The Platformer was once the fundamental genre of game, from Super Mario bros to Sonic the Hedgehog (to Bubsy), there was once a time when a person couldn’t even hear the word video game without immediately imagining a 2D Platformer. Following the release of the fifth generation of consoles, in a way very reminiscent of its 2-Dimensional brethren, the 3D Platformer burst onto the scene and within a few short months, would quickly become a staple of its own.
A Platformer is a game that involves the player controlling a character traversing a series of platforms, ledges, staircases (or any object that can be climbed/ jumped on really) to reach a destination or goal. So as I’m sure you can gather from the name, a 3D Platformer is the same basic concept, but in 3 dimensions. Often dubbed Collectathons due to the central mechanic of exploring levels and collecting whatever item the game revolved around. From 1996 to 2005 literally hundreds of 3D platformers were produced, licensed games (Codename: Kids next door), franchise players (Super Mario 64) and original titles (Banjo Kazooie) it seemed like every company, and indeed every character, was getting in on the craze.
With this huge influx of games, came a huge amount of innovation, and many would argue leading the charge in this regard were Rare Ware. Themselves a developer who had themselves breathed new life into the 2D platform game genre with their Donkey Kong Country series.
No good thing lasts forever though, after nearly 10 years of near constant releases, the thrill of the genre was all but gone by 2005 and releases began to fade from the public eye. On the 19th April 2005, the fate of the 3D Plat former was finally sealed. Psychonauts was released. Despite its enormous critical acclaim (many heralding it as the absolute pinnacle of the 3D platforming experience) it was an utter commercial bomb. As is the case with most things, one huge disaster was enough to derail the genre and the failure of Psychonauts saw “The Golden age of 3D Platform games” come to a quick end.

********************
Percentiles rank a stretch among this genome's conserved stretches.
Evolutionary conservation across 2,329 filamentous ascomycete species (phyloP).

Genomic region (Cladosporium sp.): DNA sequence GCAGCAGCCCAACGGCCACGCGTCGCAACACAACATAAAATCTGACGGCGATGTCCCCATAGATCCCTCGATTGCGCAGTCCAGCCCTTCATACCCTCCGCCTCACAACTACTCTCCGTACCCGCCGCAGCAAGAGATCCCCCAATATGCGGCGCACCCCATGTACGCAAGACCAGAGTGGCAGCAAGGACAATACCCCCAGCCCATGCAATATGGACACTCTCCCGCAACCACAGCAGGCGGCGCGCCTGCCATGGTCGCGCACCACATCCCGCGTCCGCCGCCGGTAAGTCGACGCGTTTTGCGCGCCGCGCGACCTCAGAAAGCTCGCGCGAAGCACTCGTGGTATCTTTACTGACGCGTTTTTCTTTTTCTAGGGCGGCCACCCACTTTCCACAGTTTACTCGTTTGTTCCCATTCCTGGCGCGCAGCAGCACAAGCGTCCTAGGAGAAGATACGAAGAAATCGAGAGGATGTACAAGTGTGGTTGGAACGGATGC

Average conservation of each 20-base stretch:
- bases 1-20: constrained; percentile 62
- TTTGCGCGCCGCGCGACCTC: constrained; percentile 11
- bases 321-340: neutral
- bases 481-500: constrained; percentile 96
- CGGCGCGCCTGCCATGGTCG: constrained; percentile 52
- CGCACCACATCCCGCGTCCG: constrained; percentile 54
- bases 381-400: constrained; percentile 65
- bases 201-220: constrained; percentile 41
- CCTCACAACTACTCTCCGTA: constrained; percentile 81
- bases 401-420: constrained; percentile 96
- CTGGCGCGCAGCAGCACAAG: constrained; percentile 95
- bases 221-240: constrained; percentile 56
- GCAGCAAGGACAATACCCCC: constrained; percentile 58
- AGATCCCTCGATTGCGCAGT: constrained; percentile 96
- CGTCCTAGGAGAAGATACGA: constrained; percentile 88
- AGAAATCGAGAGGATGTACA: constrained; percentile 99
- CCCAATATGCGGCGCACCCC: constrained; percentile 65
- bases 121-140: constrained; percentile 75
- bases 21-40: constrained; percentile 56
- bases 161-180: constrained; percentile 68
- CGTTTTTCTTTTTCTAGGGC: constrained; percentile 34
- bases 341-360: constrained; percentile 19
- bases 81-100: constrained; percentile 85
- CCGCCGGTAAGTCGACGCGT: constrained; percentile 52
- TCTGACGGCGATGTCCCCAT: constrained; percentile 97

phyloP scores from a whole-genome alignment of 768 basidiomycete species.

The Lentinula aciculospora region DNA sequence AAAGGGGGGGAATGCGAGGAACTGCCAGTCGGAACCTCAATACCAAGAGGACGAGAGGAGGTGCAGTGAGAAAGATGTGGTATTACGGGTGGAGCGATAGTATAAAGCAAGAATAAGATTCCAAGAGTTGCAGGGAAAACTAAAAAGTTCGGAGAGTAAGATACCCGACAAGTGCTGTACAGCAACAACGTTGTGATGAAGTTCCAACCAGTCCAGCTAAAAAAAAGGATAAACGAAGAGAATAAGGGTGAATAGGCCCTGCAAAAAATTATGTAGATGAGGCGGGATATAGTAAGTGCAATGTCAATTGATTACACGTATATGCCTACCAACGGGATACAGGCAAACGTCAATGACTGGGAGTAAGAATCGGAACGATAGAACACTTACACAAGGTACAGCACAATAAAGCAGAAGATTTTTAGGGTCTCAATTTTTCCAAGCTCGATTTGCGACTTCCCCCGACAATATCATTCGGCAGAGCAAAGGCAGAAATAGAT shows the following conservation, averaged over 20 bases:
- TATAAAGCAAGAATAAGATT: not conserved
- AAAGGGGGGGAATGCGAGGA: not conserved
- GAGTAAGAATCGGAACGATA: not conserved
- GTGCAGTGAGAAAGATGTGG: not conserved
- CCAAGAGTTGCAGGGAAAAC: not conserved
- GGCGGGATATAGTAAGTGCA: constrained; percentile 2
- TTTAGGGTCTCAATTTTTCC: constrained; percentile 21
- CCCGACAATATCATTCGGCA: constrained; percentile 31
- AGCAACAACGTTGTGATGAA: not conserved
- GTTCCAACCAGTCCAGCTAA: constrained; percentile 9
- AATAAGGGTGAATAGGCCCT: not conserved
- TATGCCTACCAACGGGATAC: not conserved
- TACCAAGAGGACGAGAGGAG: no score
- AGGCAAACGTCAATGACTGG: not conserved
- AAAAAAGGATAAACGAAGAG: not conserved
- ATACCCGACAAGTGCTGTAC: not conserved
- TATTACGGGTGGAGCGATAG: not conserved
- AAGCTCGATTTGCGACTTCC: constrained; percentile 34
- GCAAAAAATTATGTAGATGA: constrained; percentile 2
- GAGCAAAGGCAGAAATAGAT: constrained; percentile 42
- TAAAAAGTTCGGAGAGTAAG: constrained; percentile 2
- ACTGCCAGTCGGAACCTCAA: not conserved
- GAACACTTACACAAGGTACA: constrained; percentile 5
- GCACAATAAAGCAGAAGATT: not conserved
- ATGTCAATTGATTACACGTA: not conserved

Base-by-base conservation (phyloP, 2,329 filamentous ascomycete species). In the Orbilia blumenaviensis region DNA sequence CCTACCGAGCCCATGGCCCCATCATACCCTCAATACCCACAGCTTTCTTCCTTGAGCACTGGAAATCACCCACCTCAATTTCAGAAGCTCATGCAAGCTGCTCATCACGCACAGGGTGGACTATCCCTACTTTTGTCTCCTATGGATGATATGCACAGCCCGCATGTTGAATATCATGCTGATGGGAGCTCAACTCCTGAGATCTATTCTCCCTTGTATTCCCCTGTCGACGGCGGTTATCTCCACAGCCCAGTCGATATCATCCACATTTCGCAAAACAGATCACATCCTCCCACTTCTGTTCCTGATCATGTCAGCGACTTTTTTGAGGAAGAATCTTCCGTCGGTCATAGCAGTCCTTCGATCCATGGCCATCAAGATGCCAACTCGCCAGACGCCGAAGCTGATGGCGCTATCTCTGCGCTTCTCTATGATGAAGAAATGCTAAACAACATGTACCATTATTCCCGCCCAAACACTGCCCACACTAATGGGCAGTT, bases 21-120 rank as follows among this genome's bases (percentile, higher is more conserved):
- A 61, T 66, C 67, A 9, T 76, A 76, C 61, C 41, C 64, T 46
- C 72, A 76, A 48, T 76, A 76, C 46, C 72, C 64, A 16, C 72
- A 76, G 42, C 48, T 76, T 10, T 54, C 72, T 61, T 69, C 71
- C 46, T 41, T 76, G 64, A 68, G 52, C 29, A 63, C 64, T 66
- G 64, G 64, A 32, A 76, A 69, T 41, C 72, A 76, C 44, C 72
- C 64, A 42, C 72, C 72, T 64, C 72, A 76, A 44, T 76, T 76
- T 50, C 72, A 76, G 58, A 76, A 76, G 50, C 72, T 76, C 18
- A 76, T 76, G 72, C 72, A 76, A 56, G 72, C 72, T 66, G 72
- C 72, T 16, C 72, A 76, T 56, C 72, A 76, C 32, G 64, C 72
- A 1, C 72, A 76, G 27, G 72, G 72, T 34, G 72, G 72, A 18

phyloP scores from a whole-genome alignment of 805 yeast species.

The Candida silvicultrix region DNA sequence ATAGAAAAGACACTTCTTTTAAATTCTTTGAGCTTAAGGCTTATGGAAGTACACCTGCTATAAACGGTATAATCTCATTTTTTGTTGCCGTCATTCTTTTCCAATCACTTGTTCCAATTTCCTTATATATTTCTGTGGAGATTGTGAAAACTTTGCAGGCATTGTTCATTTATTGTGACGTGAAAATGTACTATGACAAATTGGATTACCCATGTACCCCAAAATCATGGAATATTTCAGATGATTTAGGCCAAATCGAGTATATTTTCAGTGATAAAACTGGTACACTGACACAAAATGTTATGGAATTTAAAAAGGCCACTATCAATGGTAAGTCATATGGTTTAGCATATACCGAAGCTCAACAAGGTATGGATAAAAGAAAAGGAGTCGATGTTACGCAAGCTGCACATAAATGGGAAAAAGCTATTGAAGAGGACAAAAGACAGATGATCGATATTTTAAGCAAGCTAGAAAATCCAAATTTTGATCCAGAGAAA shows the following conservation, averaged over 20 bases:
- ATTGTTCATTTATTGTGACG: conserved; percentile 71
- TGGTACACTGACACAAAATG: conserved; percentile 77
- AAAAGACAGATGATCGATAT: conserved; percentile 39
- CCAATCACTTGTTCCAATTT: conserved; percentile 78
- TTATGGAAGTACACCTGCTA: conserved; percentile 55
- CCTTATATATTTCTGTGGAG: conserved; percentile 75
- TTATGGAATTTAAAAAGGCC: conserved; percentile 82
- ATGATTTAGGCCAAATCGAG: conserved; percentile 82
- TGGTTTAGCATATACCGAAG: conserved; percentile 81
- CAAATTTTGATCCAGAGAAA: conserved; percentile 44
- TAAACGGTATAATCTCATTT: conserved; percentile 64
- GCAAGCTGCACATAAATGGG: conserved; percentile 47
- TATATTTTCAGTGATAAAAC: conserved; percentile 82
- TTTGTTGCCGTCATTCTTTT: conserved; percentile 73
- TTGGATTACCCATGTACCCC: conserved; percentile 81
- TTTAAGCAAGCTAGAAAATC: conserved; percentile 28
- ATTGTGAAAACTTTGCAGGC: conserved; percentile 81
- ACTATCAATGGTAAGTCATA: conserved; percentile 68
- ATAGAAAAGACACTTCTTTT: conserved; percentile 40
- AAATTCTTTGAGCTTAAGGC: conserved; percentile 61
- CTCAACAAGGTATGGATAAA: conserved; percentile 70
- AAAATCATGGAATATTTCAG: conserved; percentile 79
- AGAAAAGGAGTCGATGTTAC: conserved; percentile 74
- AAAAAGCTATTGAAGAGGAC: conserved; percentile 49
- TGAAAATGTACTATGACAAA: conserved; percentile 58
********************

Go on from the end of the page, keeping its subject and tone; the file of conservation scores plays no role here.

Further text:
By this time even the gold-standard, Rare Ware, famous for developing many beloved titles for Nintendo, had been bought by Microsoft. Despite a brief return to their signature franchise (Banjo-Kazooie: Nuts and Bolts) in 2008, fans of Rare and indeed the genre could tell that it just wasn’t the same. All viewpoints led to the obvious conclusion that 3D platformers were gone forever, since not even a new wave of Indie developed 2D platformers had heralded the faintest whisper of a return to 3D.
It’s therefore easy to understand the shock to fans when in May 2015, 15 years after their last true foray into the genre, the original Rare Ware team (having formed Playtonic games) announced their plans for a new game. A Kick-starter was set up for an original 3D Platformer, Yooka-Laylee, in the vein of those of yester year. What followed was an even greater shock of its own, with fans of the genre expressing their enormous thirst for new content by pledging over £2,000,000 (massively surpassing the games £175,000 goal).
It appears as though this Kick-starter has (quite aptly) kick-started a new age of 3D platformers. New titles are being announced all the time, from “A Hat in Time” to even a sequel to the (now) Cult Classic Psychonauts, 3D platformers are back in a big way, and it’s all thanks to Yooka-Laylee.